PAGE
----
Angie Stone

Angie Stone

San Jose Jazz Festival
Downtown San Jose, Aug. 8-12
The San Jose Jazz Festival will take over downtown San Jose yet again this August, but this time it is also rolling out the welcome mat to R&B by adding a 10th stage this year dedicated to R&B acts. It starts on Aug. 8 with a gala at the Mexican Heritage Plaza, and rolls into Aug. 9 with Music in the Park featuring the '80s R&B group Tony! Toni! Toné! Grammy nominated R&B and neosoul vocalist Angie Stone headlines the mainstage on Friday. Then it's on to after-hours activities, including the "Jazz Beyond" stage, near the corner of San Pedro and Post streets, featuring more progressive jazz, and the Silicon Valley CEO jam (probably at the Theatre on San Pedro Square). Also look out for outdoor swing dancing and the first festival club crawl. On Saturday, Aug. 11, the mainstage acts include the Airmen of Note, Gerald Albright and David "Fathead" Newman doing a tribute to Ray Charles. Afterward, head to Post Street for Jazz After Dark, or to the "48-hour Jazz Club" at Smoke Tiki Lounge. Finally, on Sunday, Aug. 12, Frank Morgan, Charles McPherson and Greg Osby will host an 80th birthday party for jazz legend Red Holloway on the mainstage, followed by two all-star showcases: the Lee Ritenour All-Stars and the Latin All-Stars featuring Ray Vega and Pete Escovedo. (MC)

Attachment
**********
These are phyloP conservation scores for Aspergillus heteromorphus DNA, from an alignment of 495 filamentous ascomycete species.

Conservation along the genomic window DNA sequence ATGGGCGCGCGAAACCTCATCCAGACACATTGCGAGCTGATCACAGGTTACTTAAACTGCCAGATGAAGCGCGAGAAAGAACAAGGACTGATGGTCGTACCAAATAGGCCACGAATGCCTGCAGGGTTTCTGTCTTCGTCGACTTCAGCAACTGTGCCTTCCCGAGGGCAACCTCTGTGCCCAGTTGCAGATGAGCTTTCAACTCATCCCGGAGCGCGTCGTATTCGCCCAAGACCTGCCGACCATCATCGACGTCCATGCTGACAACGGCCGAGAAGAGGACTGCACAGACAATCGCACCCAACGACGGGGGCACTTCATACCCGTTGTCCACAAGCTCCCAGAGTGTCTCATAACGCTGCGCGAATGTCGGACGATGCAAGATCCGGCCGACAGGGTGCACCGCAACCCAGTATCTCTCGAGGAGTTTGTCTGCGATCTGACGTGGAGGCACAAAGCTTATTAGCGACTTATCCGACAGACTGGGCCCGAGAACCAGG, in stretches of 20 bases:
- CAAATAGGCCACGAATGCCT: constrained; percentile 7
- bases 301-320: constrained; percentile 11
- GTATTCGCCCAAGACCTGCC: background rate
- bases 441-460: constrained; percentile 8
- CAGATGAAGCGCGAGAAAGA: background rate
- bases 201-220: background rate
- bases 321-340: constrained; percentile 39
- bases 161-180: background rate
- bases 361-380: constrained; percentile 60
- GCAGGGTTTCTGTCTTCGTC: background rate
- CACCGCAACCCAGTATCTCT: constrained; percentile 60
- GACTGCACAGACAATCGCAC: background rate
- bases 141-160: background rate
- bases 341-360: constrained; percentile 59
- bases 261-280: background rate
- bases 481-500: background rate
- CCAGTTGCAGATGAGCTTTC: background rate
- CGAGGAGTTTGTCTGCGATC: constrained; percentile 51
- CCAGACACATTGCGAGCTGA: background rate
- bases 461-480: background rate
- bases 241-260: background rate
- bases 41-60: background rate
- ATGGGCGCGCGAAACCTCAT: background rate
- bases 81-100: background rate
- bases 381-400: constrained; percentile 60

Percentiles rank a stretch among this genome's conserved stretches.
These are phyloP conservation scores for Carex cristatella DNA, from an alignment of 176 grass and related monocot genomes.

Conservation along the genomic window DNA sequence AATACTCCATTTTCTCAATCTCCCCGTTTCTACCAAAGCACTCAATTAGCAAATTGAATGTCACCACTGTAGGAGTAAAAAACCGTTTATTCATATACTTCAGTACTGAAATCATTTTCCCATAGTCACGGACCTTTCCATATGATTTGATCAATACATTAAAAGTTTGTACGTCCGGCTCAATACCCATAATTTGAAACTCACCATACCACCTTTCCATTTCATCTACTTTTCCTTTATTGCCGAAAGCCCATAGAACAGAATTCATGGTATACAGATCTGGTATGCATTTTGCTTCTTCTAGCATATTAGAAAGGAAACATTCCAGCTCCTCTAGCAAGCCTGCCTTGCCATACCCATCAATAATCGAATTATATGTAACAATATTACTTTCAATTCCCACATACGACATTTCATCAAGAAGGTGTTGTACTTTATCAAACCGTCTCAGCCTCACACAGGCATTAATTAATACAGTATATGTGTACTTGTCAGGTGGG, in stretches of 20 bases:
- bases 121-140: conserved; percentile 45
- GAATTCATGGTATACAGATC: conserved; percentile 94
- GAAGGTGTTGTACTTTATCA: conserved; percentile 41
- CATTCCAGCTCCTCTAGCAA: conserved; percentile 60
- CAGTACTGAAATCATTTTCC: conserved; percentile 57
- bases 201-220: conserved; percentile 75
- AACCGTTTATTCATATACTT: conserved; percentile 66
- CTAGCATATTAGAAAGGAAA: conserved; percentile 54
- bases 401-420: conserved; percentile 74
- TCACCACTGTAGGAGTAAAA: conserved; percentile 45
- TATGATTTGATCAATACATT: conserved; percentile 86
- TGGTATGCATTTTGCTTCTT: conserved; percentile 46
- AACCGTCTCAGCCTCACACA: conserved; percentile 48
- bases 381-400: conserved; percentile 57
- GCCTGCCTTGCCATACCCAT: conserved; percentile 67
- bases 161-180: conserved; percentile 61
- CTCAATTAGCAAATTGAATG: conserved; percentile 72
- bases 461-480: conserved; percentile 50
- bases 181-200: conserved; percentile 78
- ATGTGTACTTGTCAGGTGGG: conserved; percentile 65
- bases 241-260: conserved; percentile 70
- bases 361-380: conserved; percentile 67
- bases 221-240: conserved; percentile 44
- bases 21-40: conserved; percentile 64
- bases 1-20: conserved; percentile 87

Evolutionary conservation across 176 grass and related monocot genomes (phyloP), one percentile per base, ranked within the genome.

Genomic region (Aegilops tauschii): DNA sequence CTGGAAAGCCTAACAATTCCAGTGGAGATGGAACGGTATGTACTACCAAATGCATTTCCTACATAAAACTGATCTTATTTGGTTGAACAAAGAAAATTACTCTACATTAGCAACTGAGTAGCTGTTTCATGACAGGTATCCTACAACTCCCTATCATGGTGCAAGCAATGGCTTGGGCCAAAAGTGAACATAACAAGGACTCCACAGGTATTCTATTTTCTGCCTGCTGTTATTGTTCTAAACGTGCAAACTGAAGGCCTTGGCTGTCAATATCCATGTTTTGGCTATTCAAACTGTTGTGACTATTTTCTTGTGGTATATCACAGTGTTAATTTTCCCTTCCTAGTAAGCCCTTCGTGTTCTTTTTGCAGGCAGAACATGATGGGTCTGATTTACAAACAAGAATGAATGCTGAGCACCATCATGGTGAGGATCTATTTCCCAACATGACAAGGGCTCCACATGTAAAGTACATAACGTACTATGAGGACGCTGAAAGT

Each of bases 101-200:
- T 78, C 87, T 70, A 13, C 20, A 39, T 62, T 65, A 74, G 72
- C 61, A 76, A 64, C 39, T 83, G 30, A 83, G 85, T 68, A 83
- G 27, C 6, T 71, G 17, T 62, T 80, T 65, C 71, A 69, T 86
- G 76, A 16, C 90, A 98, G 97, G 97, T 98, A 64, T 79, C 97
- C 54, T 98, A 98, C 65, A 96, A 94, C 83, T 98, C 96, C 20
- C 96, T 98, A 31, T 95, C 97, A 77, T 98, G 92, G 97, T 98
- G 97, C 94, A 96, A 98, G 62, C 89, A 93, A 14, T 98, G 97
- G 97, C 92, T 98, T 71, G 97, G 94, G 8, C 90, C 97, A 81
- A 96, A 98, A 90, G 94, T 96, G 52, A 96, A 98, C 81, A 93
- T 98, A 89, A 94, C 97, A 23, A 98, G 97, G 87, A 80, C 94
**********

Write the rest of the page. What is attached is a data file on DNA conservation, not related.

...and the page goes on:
Keb' Mo' and Robert Cray
Mountain Winery, August 16
Escape the Bay Area heat this summer with two of today's coolest blues acts, Keb Mo and Robert Cray. The seasoned bluesmen will pack their six strings and head to Saratoga's Mountain Winery to share the stage for a night of soulful lament, blues style. In the tradition of Mississippi legend Robert Johnson, Mo creates his own version of the Delta blues—slide guitar and all—which will surely mesh with Cray's concise lead playing like a whiskey and Coke. Spectacular views of the Santa Clara Valley, fine food and beverages and two of the greatest living students of the American blues legacy make this one midsummer's night dream you don't want to miss. (GW)

Madeleine Peyroux
Mountain Winery, August 26
Out of the jillion or so excellent acts at the Mountain Winery this summer, this young jazz singer still stands out as a brilliant contemporary performer whose success is relatively recent. Sure, she had a lot of help from Billie Holiday, whose voice she emulates with near flawless accuracy. Her album of covers, Careless Love, got picked up by seemingly every coffee shop in the nation, including Starbucks, but the attention was deserved. All 12 tracks are soothing gems, varying only slightly in pace, but just enough in mood to keep it interesting. Peyroux's haunting rendition of Elliott Smith's "Between the Bars" is almost better than the original, and her cover of Leonard Cohen's "Dance Me to the End of Love" is decidedly so. Step away from the lattes and go hear what all the fuss is about. (MC)